Ivanov is a landowner beset by problems. He is married to a woman he doesn’t love, and who is seriously ill. Her treatment requires a significant amount of money, but as she converted from Judaism to Christianity before their marriage, her family disinherited her. While he struggles to find a meaning to his life, he falls hopelessly in love with a girl named Sasha, which additionally complicates his life, and so, in order to escape from the problems he is unable to solve he takes an unexpected step.
Ivanov is one of Chekhov’s first plays, written in 1887. In September that year, theatre owner Fiodor Korsh commissioned a play from Chekhov for his theatre’s new season. Chekhov went into isolation for 10 days and wrote a four-act drama, Ivanov. It premiered on 19 November 1887 in the Korsh Theatre in Moscow, but neither Chekhov nor the audience or critics were happy with the result. Chekhov then spent two more years working on the play, which was first performed on 31 January 1889 at the Alexandrinsky Theatre in St Petersburg, this time with great success. It was so well received that the author even came out to take a bow with the actors. In the following years Chekhov wrote many successful plays, fundamentally changing ideas about dramaturgy not only in the 19th but even in the 20th century. There is no typical dramatic conflict in his plays, they could all be described as a storm in a teacup; his lead characters are everyday people: doctors, soldiers, teachers, landowners, intellectuals, poets, the weak-willed and the choleric, who go about their everyday, comic and tragic situations in seemingly unconnected dialogues and scenes. Chekhov also introduced in his works the idea, taken from novels, of the passage of time. His characters are very meticulous psychological studies of people whose destinies are neither heroic nor epic. They all live their small lives but they don’t lack dreams. Although he called them comedies, Chekhov’s works are representative of the dramatic genre itself, and his characters are the best and most emotional in all Russian dramatic literature, so it is not surprising that Chekhov is still today one of the most performed authors in the world.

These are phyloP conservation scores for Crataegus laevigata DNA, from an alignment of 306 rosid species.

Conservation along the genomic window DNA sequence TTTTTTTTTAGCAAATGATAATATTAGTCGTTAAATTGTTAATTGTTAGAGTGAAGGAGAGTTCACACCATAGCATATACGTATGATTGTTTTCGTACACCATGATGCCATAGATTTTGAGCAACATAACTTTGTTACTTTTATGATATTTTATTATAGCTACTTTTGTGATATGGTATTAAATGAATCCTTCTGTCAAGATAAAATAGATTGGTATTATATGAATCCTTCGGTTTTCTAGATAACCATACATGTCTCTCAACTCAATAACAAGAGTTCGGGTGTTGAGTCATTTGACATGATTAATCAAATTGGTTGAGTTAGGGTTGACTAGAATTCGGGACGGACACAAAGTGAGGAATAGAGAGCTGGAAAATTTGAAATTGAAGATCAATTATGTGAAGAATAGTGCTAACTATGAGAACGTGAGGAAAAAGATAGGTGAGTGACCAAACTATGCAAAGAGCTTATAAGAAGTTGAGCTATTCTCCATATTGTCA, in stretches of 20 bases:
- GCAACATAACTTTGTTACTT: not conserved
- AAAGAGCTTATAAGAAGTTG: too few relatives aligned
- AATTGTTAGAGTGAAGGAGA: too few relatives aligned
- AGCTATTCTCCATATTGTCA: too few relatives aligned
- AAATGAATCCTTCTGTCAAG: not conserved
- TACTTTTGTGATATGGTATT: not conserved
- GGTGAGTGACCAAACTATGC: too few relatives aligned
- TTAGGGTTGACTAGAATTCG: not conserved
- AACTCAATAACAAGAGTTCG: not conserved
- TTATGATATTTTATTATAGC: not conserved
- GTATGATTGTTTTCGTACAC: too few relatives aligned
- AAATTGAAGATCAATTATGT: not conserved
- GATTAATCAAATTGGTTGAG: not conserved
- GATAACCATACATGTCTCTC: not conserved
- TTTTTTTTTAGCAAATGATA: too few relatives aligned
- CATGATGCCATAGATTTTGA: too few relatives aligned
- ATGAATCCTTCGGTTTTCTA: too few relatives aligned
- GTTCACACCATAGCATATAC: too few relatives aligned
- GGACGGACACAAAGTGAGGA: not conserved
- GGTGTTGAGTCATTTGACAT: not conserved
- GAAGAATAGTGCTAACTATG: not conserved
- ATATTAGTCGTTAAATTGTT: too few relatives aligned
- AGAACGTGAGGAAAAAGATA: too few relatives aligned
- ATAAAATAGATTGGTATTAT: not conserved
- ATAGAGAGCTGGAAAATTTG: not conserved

EIMUNTAS NEKROŠIUS, director, born in Lithuania, graduated from the Lunacharsky Institute of Theatre Arts in Moscow. After returning home, he worked in Latvian theatres and his remarkable directing awakened interest not only in his homeland but throughout Europe. Since 1980 Nekrošius has directed numerous theatre productions, becoming one of Europe’s most renowned directors whose productions regularly attract the enormous interest of both audiences and critics. Eimuntas Nekrošius is directing for the first time in the Croatian National Theatre in Zagreb.